Knoop (HK) hardness was developed by at the National Bureau of Standards (now NIST)
in 1939. The indenter used is a rhombic-based pyramidal diamond that produces an
elongated diamond shaped indent. Knoop tests are mainly done at test forces from
10g to 1000g, so a high powered microscope is necessary to measure the indent size.
Because of this, Knoop tests have mainly been known as microhardness tests. The
newer standards more accurately use the term microindentation tests. The magnifications
required to measure Knoop indents dictate a highly polished test surface. To achieve
this surface, the samples are normally mounted and metallurgically polished, therefore
Knoop is almost always a destructive test.
Knoop test methods are defined in ASTM E384.
Knoop Test Method
Knoop testing is done with a rhombic-based pyramidal diamond indenter that forms
an elongated diamond shaped indent.
- The indenter is pressed into the sample by an accurately controlled test force.
- The force is maintained for a specific dwell time, normally 10 - 15 seconds.
- After the dwell time is complete, the indenter is removed leaving an elongated diamond
shaped indent in the sample.
- The size of the indent is determined optically by measuring the longest diagonal
of the diamond shaped indent.
- The Knoop hardness number is a function of the test force divided by the projected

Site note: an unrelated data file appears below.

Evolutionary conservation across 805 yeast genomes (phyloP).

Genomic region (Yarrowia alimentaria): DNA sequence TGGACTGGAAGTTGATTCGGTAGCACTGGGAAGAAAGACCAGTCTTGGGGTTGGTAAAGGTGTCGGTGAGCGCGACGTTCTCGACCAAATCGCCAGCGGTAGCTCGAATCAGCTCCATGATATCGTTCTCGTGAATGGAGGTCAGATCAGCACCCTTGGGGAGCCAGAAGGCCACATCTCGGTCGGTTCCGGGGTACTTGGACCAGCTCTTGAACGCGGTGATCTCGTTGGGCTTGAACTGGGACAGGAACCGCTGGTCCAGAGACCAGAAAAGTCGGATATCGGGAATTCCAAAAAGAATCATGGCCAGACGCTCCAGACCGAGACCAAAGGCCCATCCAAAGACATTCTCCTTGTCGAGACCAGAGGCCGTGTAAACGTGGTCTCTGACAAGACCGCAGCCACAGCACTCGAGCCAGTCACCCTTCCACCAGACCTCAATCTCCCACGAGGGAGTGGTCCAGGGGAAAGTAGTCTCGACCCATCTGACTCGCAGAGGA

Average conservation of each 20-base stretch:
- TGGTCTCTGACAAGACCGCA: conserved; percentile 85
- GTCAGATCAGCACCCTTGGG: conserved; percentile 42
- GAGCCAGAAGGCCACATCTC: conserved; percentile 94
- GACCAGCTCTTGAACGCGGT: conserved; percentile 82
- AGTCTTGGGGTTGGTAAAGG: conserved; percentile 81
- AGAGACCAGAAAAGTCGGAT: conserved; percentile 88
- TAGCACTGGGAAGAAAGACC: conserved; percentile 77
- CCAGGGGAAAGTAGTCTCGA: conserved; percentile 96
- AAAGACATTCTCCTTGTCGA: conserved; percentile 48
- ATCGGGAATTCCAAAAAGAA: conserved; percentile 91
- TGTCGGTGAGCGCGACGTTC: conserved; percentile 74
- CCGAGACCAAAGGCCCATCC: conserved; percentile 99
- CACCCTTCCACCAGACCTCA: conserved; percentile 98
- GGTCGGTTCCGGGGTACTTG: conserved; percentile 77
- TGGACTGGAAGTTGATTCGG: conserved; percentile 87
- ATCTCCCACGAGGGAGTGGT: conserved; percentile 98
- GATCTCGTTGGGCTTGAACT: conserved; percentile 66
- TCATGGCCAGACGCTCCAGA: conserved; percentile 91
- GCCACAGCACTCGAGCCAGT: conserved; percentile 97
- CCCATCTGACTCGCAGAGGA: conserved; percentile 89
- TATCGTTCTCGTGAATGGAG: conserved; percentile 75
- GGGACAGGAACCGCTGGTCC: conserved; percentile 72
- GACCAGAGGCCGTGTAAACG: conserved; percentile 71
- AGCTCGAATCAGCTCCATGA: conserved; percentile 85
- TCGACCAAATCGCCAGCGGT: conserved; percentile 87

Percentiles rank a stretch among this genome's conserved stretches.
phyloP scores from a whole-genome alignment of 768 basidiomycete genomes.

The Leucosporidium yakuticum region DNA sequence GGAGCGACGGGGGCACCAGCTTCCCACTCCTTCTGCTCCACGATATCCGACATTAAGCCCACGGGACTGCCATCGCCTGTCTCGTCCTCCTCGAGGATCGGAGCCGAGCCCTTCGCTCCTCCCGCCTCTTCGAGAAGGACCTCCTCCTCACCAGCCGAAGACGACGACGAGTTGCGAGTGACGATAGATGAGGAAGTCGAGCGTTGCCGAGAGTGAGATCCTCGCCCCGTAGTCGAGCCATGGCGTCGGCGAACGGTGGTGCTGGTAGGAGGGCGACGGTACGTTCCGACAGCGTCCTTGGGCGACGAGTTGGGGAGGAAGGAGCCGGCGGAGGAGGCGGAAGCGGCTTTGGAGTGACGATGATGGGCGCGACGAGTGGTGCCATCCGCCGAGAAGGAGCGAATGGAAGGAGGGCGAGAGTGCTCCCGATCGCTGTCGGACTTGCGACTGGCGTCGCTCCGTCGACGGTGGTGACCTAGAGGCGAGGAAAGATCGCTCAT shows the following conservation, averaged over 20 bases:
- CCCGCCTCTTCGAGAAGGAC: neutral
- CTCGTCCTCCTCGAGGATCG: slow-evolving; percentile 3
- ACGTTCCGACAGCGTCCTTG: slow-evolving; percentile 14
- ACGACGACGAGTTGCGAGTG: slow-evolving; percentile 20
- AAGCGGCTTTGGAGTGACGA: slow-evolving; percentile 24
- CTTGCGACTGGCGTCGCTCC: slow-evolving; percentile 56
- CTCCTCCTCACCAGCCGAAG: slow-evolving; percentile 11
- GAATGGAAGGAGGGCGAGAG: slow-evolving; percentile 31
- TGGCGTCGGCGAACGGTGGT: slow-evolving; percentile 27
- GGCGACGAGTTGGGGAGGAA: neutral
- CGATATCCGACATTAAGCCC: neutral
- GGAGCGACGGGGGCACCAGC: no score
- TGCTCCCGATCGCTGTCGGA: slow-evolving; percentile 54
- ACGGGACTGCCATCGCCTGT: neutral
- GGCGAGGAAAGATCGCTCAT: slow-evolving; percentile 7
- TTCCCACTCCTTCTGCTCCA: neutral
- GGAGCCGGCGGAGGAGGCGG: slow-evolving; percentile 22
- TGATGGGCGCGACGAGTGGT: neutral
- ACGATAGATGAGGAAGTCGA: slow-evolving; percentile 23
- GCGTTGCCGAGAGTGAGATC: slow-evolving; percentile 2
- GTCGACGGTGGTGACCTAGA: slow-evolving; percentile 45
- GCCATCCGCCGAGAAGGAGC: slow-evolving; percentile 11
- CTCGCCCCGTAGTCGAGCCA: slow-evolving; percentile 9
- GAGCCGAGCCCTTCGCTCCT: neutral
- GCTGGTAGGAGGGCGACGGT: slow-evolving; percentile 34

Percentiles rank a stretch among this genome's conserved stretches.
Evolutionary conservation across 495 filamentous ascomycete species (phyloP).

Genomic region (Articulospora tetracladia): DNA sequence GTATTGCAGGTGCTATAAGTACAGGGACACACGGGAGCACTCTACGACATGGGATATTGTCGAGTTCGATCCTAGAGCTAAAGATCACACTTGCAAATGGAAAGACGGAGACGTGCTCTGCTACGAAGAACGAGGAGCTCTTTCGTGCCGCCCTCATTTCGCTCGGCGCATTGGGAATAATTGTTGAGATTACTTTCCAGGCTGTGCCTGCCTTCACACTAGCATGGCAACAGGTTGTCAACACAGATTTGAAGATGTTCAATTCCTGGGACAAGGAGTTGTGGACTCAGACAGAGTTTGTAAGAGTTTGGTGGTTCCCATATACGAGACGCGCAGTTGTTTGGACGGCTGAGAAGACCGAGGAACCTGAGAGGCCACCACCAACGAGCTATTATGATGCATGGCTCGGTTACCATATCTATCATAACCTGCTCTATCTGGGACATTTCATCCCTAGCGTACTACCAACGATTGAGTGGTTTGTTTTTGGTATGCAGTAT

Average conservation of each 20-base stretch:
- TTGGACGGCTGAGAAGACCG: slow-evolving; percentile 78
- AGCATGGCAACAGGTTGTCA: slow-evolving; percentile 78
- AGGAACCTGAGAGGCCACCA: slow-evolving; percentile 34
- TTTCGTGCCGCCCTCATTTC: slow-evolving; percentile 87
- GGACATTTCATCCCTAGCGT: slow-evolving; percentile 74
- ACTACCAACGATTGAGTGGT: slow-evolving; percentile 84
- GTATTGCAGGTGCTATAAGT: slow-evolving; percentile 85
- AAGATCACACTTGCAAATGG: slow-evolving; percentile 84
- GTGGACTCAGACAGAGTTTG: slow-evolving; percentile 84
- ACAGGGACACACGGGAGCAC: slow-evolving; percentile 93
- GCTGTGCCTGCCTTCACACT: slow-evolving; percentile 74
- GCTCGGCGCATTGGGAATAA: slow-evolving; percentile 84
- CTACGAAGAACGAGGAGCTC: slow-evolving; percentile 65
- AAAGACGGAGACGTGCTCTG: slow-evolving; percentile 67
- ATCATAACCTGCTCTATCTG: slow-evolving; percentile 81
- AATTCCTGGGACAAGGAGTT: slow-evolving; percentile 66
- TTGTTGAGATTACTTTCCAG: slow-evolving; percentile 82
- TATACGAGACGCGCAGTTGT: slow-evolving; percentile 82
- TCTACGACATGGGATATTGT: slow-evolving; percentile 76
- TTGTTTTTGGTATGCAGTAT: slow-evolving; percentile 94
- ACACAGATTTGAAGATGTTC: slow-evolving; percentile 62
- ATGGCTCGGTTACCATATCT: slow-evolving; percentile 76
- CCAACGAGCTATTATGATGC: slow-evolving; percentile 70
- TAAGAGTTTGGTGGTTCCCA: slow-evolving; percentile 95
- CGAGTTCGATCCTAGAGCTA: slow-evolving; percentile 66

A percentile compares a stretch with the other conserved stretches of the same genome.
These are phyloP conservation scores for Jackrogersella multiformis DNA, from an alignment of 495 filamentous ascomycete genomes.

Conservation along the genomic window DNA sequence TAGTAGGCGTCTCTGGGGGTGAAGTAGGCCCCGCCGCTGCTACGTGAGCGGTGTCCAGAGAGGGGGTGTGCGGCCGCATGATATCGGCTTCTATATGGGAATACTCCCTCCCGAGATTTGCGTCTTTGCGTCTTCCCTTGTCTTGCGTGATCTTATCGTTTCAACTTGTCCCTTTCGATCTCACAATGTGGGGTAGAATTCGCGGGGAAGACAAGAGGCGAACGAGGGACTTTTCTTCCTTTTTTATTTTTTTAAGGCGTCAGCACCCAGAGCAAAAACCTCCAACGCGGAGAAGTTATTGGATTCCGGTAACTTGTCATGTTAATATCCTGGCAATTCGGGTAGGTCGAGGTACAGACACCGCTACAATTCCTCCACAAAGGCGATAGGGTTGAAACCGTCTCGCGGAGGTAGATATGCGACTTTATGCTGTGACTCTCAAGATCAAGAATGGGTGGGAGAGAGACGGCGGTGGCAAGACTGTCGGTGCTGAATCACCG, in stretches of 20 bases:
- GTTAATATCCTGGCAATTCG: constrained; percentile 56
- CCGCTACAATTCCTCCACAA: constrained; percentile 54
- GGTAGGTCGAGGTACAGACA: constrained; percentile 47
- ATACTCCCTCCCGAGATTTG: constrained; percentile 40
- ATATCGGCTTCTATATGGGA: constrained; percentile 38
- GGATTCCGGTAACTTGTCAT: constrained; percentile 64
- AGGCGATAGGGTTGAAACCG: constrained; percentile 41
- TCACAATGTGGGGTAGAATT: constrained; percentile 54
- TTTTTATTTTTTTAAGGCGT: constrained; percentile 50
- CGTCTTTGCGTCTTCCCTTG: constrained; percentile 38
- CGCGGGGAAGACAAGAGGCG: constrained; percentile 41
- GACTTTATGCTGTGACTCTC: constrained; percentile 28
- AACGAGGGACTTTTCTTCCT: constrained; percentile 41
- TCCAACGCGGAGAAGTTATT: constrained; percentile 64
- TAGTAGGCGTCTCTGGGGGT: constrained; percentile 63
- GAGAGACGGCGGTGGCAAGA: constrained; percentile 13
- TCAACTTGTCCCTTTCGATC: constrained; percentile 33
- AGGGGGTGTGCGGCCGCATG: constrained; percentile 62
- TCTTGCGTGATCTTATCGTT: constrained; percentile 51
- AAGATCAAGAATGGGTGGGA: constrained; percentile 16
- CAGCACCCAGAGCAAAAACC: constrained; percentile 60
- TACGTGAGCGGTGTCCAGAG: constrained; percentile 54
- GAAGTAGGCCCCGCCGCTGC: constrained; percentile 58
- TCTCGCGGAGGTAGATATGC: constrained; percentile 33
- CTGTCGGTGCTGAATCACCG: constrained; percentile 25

area of the indent. The diagonal is used in the following formula to calculate the
HK = Constant x test force / indent diagonal squared
The constant is a function of the indenter geometry and the units of force and diagonal.
The Knoop number, which normally ranges from HK 60 to HK1000 for metals, will increase
as the sample gets harder. Tables are available to make the calculation simple,
while all digital test instruments do it automatically. A typical Knoop hardness
is specified as follows:
Where 450 is the calculated hardness and 0.5 is the test force in kg.
Because of the wide test force range, the Knoop test can be used on almost any metallic
material. The part size is only limited by the testing instrument's
- The elongated diamond indenter and low test forces allows testing very small parts
or material features not capable if being tested any other way.
- One scale covers the entire hardness range.
- Test results a mainly test force independent over 100g.
- A wide range of test forces to suit every application.
- The main drawback of the Knoop test is the need to optically measure the indent
size. This requires that the test point be highly polished to be able to see the
indent well enough to make an accurate measurement.
- Slow. Testing can take 30 seconds not counting the sample preparation time.